Illustration of the night sky on August 13, showing the location of the constellation Perseus.

Best way to view the shower: find a dark spot away from lights, such as Bog River Falls or Little Wolf Beach, sit back, relax, and enjoy! Look for the constellation Perseus in the northeastern sky after midnight, as the meteors will appear to originate from that part of the sky. Bring a blanket and some cocoa in case it's chilly!

Bonus view: just a few nights later, on August 19, Jupiter will be opposite the sun, making it extra bright. If you're out looking at the Perseids, look for Jupiter too! It will be a plump, bright spot in the sky to the southeast, gradually rising through the night.

Fun meteor fact: the largest single meteorite known is in Namibia. It was found in 1920 and weighs more than 60 tons.

 

August 22 - Full blue moon

I am sorry to have to be the one to tell you this, but unfortunately, this full moon will not look blue. I know, that would be awesome, but don't worry, this moon is going to be gorgeous anyway! A blue moon is said to occur when there are four full moons in one summer. It doesn't happen too often, about once every 2.8 years, so it's a fun opportunity to see a full moon and share it with friends and family.

A bright full moon appears above the silhouettes of trees in Tupper Lake.

Best way to see the blue moon: the moon will be just above the horizon at about 8:40 p.m., but you will still get an amazing view later in the evening, when the moon is higher in the sky. It's not hard to find in the sky, so finding a comfy spot where you can sit back and relax and enjoy friendly company is ideal, such as the Little Wolf Beach Campground or the porch of your own cozy cabin!

Fun moon fact: while Earth has one moon, some planets, such as Mercury, have none! Others, such as Jupiter, have dozens of moons in a range of sizes.

 

November 19 - Partial lunar eclipse

By now, you've realized that stargazing and eclipse watching often means keeping odd hours, from midnight adventures to very early morning wake-ups. For this partial lunar eclipse, we'll once again be waking up early to view the moon will in Earth's shadow. Because the moon is lit by the sun shining directly on it, the normal luminous glow we associate with the moon will darken, taking on a gorgeous reddish hue. For this partial eclipse, the Earth's shadow won't cover the entire moon, but that just makes the sight even more magical and unusually pretty.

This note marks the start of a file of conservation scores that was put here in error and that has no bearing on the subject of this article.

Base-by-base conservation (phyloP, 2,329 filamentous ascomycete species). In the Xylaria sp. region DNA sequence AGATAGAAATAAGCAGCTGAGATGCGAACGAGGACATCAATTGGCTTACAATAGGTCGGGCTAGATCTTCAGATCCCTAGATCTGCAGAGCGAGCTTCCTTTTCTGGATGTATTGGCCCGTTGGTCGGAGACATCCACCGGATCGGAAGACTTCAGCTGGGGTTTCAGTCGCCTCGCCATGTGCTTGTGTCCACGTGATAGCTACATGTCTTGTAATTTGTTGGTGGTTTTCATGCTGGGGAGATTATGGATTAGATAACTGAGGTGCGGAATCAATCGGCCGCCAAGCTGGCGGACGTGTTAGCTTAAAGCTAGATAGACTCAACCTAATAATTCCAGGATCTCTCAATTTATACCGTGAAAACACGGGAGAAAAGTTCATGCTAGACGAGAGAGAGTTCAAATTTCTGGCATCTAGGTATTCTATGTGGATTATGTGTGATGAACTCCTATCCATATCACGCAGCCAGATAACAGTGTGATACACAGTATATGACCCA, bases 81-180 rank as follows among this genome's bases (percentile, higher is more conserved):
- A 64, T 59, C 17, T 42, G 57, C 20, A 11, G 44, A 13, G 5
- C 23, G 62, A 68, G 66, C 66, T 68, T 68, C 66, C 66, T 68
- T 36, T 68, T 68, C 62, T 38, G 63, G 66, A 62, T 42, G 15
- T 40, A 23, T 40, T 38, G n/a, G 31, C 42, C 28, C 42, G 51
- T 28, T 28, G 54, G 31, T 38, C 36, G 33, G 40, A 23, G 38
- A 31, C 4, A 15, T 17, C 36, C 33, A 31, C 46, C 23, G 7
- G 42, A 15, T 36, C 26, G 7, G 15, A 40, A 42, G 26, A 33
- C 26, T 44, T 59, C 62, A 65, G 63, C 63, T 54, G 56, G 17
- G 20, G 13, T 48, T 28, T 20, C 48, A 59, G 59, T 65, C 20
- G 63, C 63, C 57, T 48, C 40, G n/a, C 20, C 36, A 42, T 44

The moon appears reddish orange during a lunar eclipse.

Best way to see the lunar eclipse: the eclipse will begin at 2:18 a.m. and reach it's maximum at 4:02 a.m. It's a gradual process, so if you're worried about the cold, you can either bundle up or head out closer to maximum.

Fun eclipse fact: On April 8, 2024, Tupper Lake will be in the path of totality of a total solar eclipse, when the moon passes in front of the sun, temporarily blocking its light. We can't wait; will you join us?


While you're in the area, be sure to stop by the Adirondack Sky Center & Observatory shop. There you'll find friendly, helpful staff who love to talk about astronomy and stargazing, plus an excellent array of items including books, star guides, and much more. The sky center is also hosting its annual astrophotography conference in October, so if you're interested in learning more about how to photograph the night sky and meet some awesome people, be sure to sign up!

You can start planning your dark skies adventure now by browsing our lodging options, unique attractions, and can't-miss restaurants.